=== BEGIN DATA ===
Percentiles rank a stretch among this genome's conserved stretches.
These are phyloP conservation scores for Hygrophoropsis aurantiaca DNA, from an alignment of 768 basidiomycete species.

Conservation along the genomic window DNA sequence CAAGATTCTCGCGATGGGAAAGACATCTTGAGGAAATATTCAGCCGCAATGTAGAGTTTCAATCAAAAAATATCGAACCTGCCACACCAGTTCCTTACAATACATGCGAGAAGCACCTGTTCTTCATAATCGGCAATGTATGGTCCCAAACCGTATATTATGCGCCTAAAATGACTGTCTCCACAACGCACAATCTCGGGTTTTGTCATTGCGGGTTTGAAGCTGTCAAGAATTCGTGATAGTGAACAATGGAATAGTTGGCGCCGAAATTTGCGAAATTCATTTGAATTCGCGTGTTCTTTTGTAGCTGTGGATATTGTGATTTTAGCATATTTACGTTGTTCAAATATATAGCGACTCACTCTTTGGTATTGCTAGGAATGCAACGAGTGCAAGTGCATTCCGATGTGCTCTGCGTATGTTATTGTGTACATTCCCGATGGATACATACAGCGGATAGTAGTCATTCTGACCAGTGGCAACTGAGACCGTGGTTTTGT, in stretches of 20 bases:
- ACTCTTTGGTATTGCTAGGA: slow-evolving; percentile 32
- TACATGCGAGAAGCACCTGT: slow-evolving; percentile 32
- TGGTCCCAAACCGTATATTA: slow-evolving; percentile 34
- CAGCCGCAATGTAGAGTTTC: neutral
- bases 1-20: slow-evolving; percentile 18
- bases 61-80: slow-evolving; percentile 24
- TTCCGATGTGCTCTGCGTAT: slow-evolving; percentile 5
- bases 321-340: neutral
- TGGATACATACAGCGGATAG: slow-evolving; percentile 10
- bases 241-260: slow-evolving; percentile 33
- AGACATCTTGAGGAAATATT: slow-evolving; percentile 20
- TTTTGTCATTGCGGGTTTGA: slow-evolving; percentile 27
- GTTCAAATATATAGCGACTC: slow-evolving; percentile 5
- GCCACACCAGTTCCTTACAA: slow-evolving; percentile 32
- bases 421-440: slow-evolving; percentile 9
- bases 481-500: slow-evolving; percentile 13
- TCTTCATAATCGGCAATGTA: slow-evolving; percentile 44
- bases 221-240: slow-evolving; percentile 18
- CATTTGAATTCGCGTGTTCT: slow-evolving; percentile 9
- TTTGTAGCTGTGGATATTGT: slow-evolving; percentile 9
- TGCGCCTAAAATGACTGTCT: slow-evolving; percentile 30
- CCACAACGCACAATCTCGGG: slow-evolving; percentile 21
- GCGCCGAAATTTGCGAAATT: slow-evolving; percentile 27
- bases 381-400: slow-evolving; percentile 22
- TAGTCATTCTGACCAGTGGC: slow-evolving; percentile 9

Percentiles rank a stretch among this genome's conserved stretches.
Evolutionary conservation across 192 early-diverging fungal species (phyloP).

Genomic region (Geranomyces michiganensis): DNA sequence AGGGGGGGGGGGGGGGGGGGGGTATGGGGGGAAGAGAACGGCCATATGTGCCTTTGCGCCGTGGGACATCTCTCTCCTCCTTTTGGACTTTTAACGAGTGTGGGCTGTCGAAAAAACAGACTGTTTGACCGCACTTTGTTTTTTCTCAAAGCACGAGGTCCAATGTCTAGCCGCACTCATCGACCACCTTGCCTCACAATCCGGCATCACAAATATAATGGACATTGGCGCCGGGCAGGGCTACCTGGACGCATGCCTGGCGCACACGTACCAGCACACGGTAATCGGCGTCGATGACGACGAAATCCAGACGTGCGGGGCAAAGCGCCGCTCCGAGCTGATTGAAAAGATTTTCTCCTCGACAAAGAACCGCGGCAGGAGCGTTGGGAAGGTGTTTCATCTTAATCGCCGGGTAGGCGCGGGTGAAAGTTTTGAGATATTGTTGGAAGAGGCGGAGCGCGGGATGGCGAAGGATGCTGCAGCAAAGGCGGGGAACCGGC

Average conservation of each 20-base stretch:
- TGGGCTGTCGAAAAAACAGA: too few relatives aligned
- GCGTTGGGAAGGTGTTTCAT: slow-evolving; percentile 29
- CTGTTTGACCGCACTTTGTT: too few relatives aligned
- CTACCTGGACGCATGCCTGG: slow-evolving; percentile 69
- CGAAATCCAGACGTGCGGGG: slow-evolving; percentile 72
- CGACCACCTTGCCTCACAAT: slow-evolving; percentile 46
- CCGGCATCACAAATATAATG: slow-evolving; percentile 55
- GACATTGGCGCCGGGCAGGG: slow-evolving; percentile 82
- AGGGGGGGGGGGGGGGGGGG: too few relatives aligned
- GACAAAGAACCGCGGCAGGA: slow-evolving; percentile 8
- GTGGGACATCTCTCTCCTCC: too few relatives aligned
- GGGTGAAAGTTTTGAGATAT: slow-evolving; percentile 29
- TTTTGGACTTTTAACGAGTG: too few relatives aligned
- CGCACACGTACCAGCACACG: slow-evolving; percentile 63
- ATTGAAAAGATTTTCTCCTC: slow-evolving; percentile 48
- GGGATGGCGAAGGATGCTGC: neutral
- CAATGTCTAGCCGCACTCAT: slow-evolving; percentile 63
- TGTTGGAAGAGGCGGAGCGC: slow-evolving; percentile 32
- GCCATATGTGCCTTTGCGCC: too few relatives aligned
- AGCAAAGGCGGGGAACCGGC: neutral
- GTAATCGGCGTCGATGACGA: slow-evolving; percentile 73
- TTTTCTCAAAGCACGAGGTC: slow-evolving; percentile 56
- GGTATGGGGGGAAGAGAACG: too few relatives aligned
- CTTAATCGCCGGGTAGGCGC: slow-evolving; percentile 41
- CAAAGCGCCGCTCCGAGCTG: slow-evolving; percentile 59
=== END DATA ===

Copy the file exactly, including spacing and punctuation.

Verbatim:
Percentiles rank a stretch among this genome's conserved stretches.
These are phyloP conservation scores for Hygrophoropsis aurantiaca DNA, from an alignment of 768 basidiomycete species.

Conservation along the genomic window DNA sequence CAAGATTCTCGCGATGGGAAAGACATCTTGAGGAAATATTCAGCCGCAATGTAGAGTTTCAATCAAAAAATATCGAACCTGCCACACCAGTTCCTTACAATACATGCGAGAAGCACCTGTTCTTCATAATCGGCAATGTATGGTCCCAAACCGTATATTATGCGCCTAAAATGACTGTCTCCACAACGCACAATCTCGGGTTTTGTCATTGCGGGTTTGAAGCTGTCAAGAATTCGTGATAGTGAACAATGGAATAGTTGGCGCCGAAATTTGCGAAATTCATTTGAATTCGCGTGTTCTTTTGTAGCTGTGGATATTGTGATTTTAGCATATTTACGTTGTTCAAATATATAGCGACTCACTCTTTGGTATTGCTAGGAATGCAACGAGTGCAAGTGCATTCCGATGTGCTCTGCGTATGTTATTGTGTACATTCCCGATGGATACATACAGCGGATAGTAGTCATTCTGACCAGTGGCAACTGAGACCGTGGTTTTGT, in stretches of 20 bases:
- ACTCTTTGGTATTGCTAGGA: slow-evolving; percentile 32
- TACATGCGAGAAGCACCTGT: slow-evolving; percentile 32
- TGGTCCCAAACCGTATATTA: slow-evolving; percentile 34
- CAGCCGCAATGTAGAGTTTC: neutral
- bases 1-20: slow-evolving; percentile 18
- bases 61-80: slow-evolving; percentile 24
- TTCCGATGTGCTCTGCGTAT: slow-evolving; percentile 5
- bases 321-340: neutral
- TGGATACATACAGCGGATAG: slow-evolving; percentile 10
- bases 241-260: slow-evolving; percentile 33
- AGACATCTTGAGGAAATATT: slow-evolving; percentile 20
- TTTTGTCATTGCGGGTTTGA: slow-evolving; percentile 27
- GTTCAAATATATAGCGACTC: slow-evolving; percentile 5
- GCCACACCAGTTCCTTACAA: slow-evolving; percentile 32
- bases 421-440: slow-evolving; percentile 9
- bases 481-500: slow-evolving; percentile 13
- TCTTCATAATCGGCAATGTA: slow-evolving; percentile 44
- bases 221-240: slow-evolving; percentile 18
- CATTTGAATTCGCGTGTTCT: slow-evolving; percentile 9
- TTTGTAGCTGTGGATATTGT: slow-evolving; percentile 9
- TGCGCCTAAAATGACTGTCT: slow-evolving; percentile 30
- CCACAACGCACAATCTCGGG: slow-evolving; percentile 21
- GCGCCGAAATTTGCGAAATT: slow-evolving; percentile 27
- bases 381-400: slow-evolving; percentile 22
- TAGTCATTCTGACCAGTGGC: slow-evolving; percentile 9

Percentiles rank a stretch among this genome's conserved stretches.
Evolutionary conservation across 192 early-diverging fungal species (phyloP).

Genomic region (Geranomyces michiganensis): DNA sequence AGGGGGGGGGGGGGGGGGGGGGTATGGGGGGAAGAGAACGGCCATATGTGCCTTTGCGCCGTGGGACATCTCTCTCCTCCTTTTGGACTTTTAACGAGTGTGGGCTGTCGAAAAAACAGACTGTTTGACCGCACTTTGTTTTTTCTCAAAGCACGAGGTCCAATGTCTAGCCGCACTCATCGACCACCTTGCCTCACAATCCGGCATCACAAATATAATGGACATTGGCGCCGGGCAGGGCTACCTGGACGCATGCCTGGCGCACACGTACCAGCACACGGTAATCGGCGTCGATGACGACGAAATCCAGACGTGCGGGGCAAAGCGCCGCTCCGAGCTGATTGAAAAGATTTTCTCCTCGACAAAGAACCGCGGCAGGAGCGTTGGGAAGGTGTTTCATCTTAATCGCCGGGTAGGCGCGGGTGAAAGTTTTGAGATATTGTTGGAAGAGGCGGAGCGCGGGATGGCGAAGGATGCTGCAGCAAAGGCGGGGAACCGGC

Average conservation of each 20-base stretch:
- TGGGCTGTCGAAAAAACAGA: too few relatives aligned
- GCGTTGGGAAGGTGTTTCAT: slow-evolving; percentile 29
- CTGTTTGACCGCACTTTGTT: too few relatives aligned
- CTACCTGGACGCATGCCTGG: slow-evolving; percentile 69
- CGAAATCCAGACGTGCGGGG: slow-evolving; percentile 72
- CGACCACCTTGCCTCACAAT: slow-evolving; percentile 46
- CCGGCATCACAAATATAATG: slow-evolving; percentile 55
- GACATTGGCGCCGGGCAGGG: slow-evolving; percentile 82
- AGGGGGGGGGGGGGGGGGGG: too few relatives aligned
- GACAAAGAACCGCGGCAGGA: slow-evolving; percentile 8
- GTGGGACATCTCTCTCCTCC: too few relatives aligned
- GGGTGAAAGTTTTGAGATAT: slow-evolving; percentile 29
- TTTTGGACTTTTAACGAGTG: too few relatives aligned
- CGCACACGTACCAGCACACG: slow-evolving; percentile 63
- ATTGAAAAGATTTTCTCCTC: slow-evolving; percentile 48
- GGGATGGCGAAGGATGCTGC: neutral
- CAATGTCTAGCCGCACTCAT: slow-evolving; percentile 63
- TGTTGGAAGAGGCGGAGCGC: slow-evolving; percentile 32
- GCCATATGTGCCTTTGCGCC: too few relatives aligned
- AGCAAAGGCGGGGAACCGGC: neutral
- GTAATCGGCGTCGATGACGA: slow-evolving; percentile 73
- TTTTCTCAAAGCACGAGGTC: slow-evolving; percentile 56
- GGTATGGGGGGAAGAGAACG: too few relatives aligned
- CTTAATCGCCGGGTAGGCGC: slow-evolving; percentile 41
- CAAAGCGCCGCTCCGAGCTG: slow-evolving; percentile 59